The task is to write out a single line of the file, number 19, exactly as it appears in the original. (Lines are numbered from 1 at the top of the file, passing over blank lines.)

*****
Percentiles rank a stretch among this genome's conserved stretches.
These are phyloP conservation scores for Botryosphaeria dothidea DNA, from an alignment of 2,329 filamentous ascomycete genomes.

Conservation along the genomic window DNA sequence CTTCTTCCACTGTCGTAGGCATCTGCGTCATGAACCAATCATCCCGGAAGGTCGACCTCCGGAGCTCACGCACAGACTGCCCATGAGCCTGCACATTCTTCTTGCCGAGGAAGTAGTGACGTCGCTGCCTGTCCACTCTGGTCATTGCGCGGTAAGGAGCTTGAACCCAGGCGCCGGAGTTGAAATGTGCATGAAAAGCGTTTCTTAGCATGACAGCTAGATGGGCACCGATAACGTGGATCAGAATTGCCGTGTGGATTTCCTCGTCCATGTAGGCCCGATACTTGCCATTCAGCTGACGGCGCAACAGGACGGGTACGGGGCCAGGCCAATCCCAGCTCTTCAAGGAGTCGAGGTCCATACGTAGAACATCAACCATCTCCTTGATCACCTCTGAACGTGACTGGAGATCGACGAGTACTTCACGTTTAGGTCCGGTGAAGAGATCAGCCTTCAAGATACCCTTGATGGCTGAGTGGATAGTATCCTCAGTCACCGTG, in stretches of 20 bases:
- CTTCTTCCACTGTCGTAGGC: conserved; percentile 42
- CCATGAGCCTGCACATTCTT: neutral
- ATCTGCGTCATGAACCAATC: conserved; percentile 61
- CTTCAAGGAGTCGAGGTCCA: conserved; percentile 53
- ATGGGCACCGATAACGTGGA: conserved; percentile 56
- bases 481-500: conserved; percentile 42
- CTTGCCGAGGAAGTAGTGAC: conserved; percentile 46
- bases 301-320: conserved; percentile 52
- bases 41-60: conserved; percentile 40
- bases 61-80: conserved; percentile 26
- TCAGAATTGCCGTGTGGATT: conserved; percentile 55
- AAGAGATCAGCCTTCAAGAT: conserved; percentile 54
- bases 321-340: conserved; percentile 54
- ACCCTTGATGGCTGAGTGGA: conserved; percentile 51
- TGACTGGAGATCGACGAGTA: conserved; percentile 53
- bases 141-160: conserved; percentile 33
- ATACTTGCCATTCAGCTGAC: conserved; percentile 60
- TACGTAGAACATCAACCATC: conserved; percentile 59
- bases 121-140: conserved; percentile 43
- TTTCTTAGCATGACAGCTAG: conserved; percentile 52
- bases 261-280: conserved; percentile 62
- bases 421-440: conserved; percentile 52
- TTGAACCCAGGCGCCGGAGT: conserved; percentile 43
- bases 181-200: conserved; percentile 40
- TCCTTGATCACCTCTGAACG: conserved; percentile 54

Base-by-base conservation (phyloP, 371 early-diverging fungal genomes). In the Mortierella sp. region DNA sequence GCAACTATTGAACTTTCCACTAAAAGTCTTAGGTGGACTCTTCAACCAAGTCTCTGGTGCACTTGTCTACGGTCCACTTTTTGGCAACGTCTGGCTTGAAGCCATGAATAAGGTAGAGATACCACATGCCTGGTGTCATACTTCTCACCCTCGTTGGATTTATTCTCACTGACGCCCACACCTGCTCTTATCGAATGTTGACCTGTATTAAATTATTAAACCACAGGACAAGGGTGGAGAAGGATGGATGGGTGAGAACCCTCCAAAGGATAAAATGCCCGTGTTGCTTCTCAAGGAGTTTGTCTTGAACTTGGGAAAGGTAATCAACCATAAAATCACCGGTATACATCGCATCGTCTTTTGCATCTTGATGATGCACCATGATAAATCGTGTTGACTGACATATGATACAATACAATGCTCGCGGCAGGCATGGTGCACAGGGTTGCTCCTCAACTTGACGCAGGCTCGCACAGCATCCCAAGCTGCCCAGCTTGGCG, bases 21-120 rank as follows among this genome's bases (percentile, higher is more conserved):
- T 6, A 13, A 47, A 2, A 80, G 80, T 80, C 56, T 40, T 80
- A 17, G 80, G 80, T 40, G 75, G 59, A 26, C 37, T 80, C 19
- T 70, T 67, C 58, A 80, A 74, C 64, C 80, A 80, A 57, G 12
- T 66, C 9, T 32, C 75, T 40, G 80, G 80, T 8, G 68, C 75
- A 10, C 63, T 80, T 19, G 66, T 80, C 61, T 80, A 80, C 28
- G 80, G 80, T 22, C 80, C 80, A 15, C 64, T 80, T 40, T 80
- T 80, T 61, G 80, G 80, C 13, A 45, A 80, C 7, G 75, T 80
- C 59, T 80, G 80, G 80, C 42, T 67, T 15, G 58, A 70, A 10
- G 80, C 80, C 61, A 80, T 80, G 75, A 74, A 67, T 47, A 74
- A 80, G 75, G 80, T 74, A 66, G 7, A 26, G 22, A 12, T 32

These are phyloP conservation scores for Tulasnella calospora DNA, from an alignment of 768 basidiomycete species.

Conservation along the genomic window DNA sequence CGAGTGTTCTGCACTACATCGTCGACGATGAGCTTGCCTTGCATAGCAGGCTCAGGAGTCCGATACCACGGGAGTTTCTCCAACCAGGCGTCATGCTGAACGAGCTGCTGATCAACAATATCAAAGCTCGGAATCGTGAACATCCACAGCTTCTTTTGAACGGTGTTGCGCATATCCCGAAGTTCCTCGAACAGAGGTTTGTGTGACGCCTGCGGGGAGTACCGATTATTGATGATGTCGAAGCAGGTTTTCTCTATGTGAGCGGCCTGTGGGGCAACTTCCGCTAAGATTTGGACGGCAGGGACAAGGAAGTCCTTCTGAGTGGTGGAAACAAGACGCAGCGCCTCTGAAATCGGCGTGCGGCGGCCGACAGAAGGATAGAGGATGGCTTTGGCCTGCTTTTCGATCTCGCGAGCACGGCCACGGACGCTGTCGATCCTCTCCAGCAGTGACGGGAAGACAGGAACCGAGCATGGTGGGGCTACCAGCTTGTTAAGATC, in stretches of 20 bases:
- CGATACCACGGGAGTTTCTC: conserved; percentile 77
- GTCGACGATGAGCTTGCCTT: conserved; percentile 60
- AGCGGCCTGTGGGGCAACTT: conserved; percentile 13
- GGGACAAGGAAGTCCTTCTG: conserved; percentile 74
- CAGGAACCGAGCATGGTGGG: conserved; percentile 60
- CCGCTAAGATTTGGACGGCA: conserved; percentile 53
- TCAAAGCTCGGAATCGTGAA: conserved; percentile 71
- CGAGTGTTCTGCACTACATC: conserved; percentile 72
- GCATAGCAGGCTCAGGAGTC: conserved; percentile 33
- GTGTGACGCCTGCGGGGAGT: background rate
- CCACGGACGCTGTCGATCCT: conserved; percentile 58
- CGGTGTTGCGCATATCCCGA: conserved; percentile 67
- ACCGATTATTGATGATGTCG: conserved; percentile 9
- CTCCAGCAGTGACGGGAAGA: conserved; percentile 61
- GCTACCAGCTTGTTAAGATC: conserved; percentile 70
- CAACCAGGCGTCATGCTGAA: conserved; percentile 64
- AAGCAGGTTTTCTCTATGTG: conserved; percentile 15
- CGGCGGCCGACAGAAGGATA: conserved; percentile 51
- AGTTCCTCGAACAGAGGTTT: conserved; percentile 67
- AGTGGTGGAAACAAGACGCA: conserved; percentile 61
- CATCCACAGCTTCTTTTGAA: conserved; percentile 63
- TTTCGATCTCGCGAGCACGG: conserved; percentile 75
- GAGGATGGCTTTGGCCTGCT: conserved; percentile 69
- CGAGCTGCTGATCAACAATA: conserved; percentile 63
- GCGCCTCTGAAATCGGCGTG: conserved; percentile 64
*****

- bases 141-160: conserved; percentile 33